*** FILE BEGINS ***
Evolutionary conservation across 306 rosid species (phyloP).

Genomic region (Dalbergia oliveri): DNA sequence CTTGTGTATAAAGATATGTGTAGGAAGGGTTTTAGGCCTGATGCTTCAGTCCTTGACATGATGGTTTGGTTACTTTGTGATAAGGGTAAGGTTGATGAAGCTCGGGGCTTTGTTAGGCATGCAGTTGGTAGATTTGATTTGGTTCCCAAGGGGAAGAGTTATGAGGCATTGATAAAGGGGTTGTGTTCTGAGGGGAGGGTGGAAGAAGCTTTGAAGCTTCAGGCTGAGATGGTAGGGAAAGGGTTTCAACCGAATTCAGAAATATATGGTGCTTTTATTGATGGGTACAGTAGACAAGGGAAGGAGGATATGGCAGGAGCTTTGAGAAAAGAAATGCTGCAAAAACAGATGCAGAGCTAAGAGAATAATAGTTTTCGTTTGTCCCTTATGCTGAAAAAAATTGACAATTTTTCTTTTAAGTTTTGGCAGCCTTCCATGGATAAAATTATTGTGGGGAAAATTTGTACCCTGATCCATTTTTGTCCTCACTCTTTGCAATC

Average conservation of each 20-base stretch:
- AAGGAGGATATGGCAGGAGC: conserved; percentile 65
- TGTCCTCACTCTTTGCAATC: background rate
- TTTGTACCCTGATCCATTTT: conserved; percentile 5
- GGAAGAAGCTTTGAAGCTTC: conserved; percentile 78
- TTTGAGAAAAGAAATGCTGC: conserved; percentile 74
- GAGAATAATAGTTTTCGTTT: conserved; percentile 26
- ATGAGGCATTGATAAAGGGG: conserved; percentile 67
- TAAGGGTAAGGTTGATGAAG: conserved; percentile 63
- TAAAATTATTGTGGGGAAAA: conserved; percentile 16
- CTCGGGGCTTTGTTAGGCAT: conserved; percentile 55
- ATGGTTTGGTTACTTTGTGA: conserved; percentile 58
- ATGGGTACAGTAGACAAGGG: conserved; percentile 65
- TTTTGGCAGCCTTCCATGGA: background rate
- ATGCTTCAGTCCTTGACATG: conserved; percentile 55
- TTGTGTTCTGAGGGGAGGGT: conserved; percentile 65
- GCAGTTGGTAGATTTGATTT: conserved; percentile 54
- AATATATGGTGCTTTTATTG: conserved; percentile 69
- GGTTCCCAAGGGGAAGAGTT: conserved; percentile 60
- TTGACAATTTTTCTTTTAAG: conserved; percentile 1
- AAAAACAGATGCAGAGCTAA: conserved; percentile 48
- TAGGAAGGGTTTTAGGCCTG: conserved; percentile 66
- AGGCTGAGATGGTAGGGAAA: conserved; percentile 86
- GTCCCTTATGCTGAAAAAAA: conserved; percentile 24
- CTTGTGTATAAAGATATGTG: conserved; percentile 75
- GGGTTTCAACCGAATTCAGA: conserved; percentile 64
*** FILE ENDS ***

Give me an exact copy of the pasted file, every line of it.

Evolutionary conservation across 306 rosid species (phyloP).

Genomic region (Dalbergia oliveri): DNA sequence CTTGTGTATAAAGATATGTGTAGGAAGGGTTTTAGGCCTGATGCTTCAGTCCTTGACATGATGGTTTGGTTACTTTGTGATAAGGGTAAGGTTGATGAAGCTCGGGGCTTTGTTAGGCATGCAGTTGGTAGATTTGATTTGGTTCCCAAGGGGAAGAGTTATGAGGCATTGATAAAGGGGTTGTGTTCTGAGGGGAGGGTGGAAGAAGCTTTGAAGCTTCAGGCTGAGATGGTAGGGAAAGGGTTTCAACCGAATTCAGAAATATATGGTGCTTTTATTGATGGGTACAGTAGACAAGGGAAGGAGGATATGGCAGGAGCTTTGAGAAAAGAAATGCTGCAAAAACAGATGCAGAGCTAAGAGAATAATAGTTTTCGTTTGTCCCTTATGCTGAAAAAAATTGACAATTTTTCTTTTAAGTTTTGGCAGCCTTCCATGGATAAAATTATTGTGGGGAAAATTTGTACCCTGATCCATTTTTGTCCTCACTCTTTGCAATC

Average conservation of each 20-base stretch:
- AAGGAGGATATGGCAGGAGC: conserved; percentile 65
- TGTCCTCACTCTTTGCAATC: background rate
- TTTGTACCCTGATCCATTTT: conserved; percentile 5
- GGAAGAAGCTTTGAAGCTTC: conserved; percentile 78
- TTTGAGAAAAGAAATGCTGC: conserved; percentile 74
- GAGAATAATAGTTTTCGTTT: conserved; percentile 26
- ATGAGGCATTGATAAAGGGG: conserved; percentile 67
- TAAGGGTAAGGTTGATGAAG: conserved; percentile 63
- TAAAATTATTGTGGGGAAAA: conserved; percentile 16
- CTCGGGGCTTTGTTAGGCAT: conserved; percentile 55
- ATGGTTTGGTTACTTTGTGA: conserved; percentile 58
- ATGGGTACAGTAGACAAGGG: conserved; percentile 65
- TTTTGGCAGCCTTCCATGGA: background rate
- ATGCTTCAGTCCTTGACATG: conserved; percentile 55
- TTGTGTTCTGAGGGGAGGGT: conserved; percentile 65
- GCAGTTGGTAGATTTGATTT: conserved; percentile 54
- AATATATGGTGCTTTTATTG: conserved; percentile 69
- GGTTCCCAAGGGGAAGAGTT: conserved; percentile 60
- TTGACAATTTTTCTTTTAAG: conserved; percentile 1
- AAAAACAGATGCAGAGCTAA: conserved; percentile 48
- TAGGAAGGGTTTTAGGCCTG: conserved; percentile 66
- AGGCTGAGATGGTAGGGAAA: conserved; percentile 86
- GTCCCTTATGCTGAAAAAAA: conserved; percentile 24
- CTTGTGTATAAAGATATGTG: conserved; percentile 75
- GGGTTTCAACCGAATTCAGA: conserved; percentile 64